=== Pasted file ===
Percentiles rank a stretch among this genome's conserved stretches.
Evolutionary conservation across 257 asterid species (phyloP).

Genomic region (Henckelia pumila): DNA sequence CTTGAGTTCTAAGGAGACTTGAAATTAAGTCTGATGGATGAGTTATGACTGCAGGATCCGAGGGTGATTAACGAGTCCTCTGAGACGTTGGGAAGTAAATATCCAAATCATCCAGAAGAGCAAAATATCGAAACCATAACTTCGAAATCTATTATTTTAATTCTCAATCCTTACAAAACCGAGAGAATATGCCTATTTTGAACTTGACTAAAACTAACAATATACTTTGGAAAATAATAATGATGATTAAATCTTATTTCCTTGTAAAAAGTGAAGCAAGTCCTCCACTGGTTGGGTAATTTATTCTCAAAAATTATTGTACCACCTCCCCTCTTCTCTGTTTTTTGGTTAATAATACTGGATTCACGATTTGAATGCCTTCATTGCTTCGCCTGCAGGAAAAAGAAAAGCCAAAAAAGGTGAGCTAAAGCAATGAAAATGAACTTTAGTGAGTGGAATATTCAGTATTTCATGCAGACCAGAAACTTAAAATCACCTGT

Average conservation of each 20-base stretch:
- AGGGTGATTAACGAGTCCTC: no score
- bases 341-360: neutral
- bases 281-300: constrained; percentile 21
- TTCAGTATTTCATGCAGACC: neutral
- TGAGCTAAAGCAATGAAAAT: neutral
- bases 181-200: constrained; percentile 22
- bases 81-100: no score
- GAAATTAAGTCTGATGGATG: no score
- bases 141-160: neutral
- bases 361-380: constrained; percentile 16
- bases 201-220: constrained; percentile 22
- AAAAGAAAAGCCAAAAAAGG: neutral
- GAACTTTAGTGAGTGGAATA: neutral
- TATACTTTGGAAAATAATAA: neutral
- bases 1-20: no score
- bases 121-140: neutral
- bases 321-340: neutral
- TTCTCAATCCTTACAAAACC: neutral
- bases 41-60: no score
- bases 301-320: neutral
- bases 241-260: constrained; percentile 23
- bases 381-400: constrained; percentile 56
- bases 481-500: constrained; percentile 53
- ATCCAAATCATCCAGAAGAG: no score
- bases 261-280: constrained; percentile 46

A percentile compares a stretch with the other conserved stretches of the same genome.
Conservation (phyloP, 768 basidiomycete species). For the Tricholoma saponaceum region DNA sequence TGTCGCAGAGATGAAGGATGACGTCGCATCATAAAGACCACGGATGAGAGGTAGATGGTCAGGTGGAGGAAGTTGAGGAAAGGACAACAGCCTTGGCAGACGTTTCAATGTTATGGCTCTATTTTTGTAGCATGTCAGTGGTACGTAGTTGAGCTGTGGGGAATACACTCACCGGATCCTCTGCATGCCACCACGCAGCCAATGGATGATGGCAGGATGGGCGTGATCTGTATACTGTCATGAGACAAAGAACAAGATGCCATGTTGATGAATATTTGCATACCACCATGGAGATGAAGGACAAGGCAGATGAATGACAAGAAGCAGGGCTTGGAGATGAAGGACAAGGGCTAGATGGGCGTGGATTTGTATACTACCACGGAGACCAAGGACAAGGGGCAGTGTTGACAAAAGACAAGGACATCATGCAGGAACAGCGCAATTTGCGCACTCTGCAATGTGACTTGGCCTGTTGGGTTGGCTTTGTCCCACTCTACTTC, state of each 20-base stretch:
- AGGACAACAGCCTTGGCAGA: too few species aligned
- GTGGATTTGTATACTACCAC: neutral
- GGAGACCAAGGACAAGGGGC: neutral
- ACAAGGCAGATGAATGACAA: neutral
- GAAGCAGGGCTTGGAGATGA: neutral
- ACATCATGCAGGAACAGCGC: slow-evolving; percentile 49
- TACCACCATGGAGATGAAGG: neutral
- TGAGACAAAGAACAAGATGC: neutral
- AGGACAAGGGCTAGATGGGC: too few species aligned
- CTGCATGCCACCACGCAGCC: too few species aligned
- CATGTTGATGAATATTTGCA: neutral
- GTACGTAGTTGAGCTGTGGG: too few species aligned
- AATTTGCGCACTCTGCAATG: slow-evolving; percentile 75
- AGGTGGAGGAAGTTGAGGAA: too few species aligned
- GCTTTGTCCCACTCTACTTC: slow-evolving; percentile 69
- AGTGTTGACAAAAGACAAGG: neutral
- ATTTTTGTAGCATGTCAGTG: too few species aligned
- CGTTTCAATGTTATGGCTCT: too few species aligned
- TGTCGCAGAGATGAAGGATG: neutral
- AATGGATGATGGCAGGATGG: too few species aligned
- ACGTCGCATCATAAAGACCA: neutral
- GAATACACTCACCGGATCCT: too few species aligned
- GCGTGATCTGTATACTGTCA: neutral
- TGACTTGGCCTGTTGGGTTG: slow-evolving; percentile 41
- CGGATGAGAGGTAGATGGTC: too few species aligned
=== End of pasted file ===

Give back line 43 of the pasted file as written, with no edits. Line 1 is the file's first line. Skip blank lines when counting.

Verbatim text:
- GTACGTAGTTGAGCTGTGGG: too few species aligned